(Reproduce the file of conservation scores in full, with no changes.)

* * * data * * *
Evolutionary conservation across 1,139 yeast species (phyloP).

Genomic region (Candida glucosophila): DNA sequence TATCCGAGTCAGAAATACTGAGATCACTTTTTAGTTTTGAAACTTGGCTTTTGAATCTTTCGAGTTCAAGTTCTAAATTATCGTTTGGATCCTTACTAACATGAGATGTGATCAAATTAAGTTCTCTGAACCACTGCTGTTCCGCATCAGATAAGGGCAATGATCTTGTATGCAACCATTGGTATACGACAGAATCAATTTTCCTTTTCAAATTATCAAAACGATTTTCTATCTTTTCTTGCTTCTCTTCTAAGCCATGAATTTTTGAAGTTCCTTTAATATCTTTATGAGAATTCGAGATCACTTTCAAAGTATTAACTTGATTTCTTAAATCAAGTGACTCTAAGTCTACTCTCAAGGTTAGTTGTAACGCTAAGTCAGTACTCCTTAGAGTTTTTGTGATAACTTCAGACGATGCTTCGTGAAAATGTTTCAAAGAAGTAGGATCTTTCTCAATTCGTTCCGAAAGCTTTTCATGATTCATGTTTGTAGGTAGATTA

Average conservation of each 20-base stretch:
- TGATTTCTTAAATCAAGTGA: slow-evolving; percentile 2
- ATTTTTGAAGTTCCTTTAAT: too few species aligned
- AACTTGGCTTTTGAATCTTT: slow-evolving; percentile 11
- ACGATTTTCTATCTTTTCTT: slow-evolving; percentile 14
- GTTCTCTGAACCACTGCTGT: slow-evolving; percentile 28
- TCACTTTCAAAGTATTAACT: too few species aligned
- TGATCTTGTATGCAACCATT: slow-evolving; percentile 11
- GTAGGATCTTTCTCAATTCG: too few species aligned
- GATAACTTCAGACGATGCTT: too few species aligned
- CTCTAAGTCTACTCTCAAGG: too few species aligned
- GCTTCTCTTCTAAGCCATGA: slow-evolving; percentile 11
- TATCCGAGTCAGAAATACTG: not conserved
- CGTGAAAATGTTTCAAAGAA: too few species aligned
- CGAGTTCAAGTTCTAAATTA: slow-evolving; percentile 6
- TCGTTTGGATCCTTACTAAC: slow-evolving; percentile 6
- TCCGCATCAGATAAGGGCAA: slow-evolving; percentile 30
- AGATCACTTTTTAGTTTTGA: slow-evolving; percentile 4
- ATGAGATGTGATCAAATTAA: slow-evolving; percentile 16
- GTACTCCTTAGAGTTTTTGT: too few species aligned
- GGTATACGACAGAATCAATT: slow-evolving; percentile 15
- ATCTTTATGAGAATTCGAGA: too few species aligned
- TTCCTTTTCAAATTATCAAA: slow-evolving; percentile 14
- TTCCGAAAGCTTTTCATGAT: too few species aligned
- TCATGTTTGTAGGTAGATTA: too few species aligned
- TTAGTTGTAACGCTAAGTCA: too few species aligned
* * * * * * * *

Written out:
Evolutionary conservation across 1,139 yeast species (phyloP).

Genomic region (Candida glucosophila): DNA sequence TATCCGAGTCAGAAATACTGAGATCACTTTTTAGTTTTGAAACTTGGCTTTTGAATCTTTCGAGTTCAAGTTCTAAATTATCGTTTGGATCCTTACTAACATGAGATGTGATCAAATTAAGTTCTCTGAACCACTGCTGTTCCGCATCAGATAAGGGCAATGATCTTGTATGCAACCATTGGTATACGACAGAATCAATTTTCCTTTTCAAATTATCAAAACGATTTTCTATCTTTTCTTGCTTCTCTTCTAAGCCATGAATTTTTGAAGTTCCTTTAATATCTTTATGAGAATTCGAGATCACTTTCAAAGTATTAACTTGATTTCTTAAATCAAGTGACTCTAAGTCTACTCTCAAGGTTAGTTGTAACGCTAAGTCAGTACTCCTTAGAGTTTTTGTGATAACTTCAGACGATGCTTCGTGAAAATGTTTCAAAGAAGTAGGATCTTTCTCAATTCGTTCCGAAAGCTTTTCATGATTCATGTTTGTAGGTAGATTA

Average conservation of each 20-base stretch:
- TGATTTCTTAAATCAAGTGA: slow-evolving; percentile 2
- ATTTTTGAAGTTCCTTTAAT: too few species aligned
- AACTTGGCTTTTGAATCTTT: slow-evolving; percentile 11
- ACGATTTTCTATCTTTTCTT: slow-evolving; percentile 14
- GTTCTCTGAACCACTGCTGT: slow-evolving; percentile 28
- TCACTTTCAAAGTATTAACT: too few species aligned
- TGATCTTGTATGCAACCATT: slow-evolving; percentile 11
- GTAGGATCTTTCTCAATTCG: too few species aligned
- GATAACTTCAGACGATGCTT: too few species aligned
- CTCTAAGTCTACTCTCAAGG: too few species aligned
- GCTTCTCTTCTAAGCCATGA: slow-evolving; percentile 11
- TATCCGAGTCAGAAATACTG: not conserved
- CGTGAAAATGTTTCAAAGAA: too few species aligned
- CGAGTTCAAGTTCTAAATTA: slow-evolving; percentile 6
- TCGTTTGGATCCTTACTAAC: slow-evolving; percentile 6
- TCCGCATCAGATAAGGGCAA: slow-evolving; percentile 30
- AGATCACTTTTTAGTTTTGA: slow-evolving; percentile 4
- ATGAGATGTGATCAAATTAA: slow-evolving; percentile 16
- GTACTCCTTAGAGTTTTTGT: too few species aligned
- GGTATACGACAGAATCAATT: slow-evolving; percentile 15
- ATCTTTATGAGAATTCGAGA: too few species aligned
- TTCCTTTTCAAATTATCAAA: slow-evolving; percentile 14
- TTCCGAAAGCTTTTCATGAT: too few species aligned
- TCATGTTTGTAGGTAGATTA: too few species aligned
- TTAGTTGTAACGCTAAGTCA: too few species aligned